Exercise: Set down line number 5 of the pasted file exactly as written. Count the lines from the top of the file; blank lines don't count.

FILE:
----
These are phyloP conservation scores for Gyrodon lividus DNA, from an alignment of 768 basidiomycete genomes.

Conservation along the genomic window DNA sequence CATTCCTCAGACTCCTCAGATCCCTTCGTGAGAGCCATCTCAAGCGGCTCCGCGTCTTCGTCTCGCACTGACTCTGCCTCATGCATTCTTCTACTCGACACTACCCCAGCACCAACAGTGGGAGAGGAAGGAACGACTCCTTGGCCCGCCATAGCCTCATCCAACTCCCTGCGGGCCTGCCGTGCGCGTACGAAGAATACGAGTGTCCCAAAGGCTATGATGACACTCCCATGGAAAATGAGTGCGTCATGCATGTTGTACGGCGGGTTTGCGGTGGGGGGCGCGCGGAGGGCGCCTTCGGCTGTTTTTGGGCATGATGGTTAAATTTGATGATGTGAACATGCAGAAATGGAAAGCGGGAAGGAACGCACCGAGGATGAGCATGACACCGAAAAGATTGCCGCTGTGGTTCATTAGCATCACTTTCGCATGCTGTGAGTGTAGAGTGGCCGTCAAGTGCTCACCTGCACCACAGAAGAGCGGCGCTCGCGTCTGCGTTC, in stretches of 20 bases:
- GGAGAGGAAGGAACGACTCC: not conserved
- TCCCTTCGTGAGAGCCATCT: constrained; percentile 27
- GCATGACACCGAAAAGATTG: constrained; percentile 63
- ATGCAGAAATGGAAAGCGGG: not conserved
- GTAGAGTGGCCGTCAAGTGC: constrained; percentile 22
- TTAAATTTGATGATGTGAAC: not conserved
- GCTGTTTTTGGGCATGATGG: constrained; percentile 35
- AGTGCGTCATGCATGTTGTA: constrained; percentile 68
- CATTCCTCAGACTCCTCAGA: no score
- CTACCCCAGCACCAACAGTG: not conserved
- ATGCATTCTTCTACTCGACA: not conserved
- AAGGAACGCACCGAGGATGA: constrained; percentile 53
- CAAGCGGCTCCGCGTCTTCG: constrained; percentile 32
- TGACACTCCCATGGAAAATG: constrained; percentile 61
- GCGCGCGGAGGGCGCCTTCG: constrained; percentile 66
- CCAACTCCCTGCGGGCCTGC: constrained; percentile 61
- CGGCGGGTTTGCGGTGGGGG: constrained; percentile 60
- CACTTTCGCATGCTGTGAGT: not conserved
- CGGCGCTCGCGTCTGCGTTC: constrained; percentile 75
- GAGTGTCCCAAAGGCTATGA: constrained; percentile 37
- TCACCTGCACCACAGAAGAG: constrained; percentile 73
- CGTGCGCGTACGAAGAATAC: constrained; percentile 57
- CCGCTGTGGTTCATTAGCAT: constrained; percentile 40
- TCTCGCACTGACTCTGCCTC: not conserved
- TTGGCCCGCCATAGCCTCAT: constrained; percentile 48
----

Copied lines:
- GCATGACACCGAAAAGATTG: constrained; percentile 63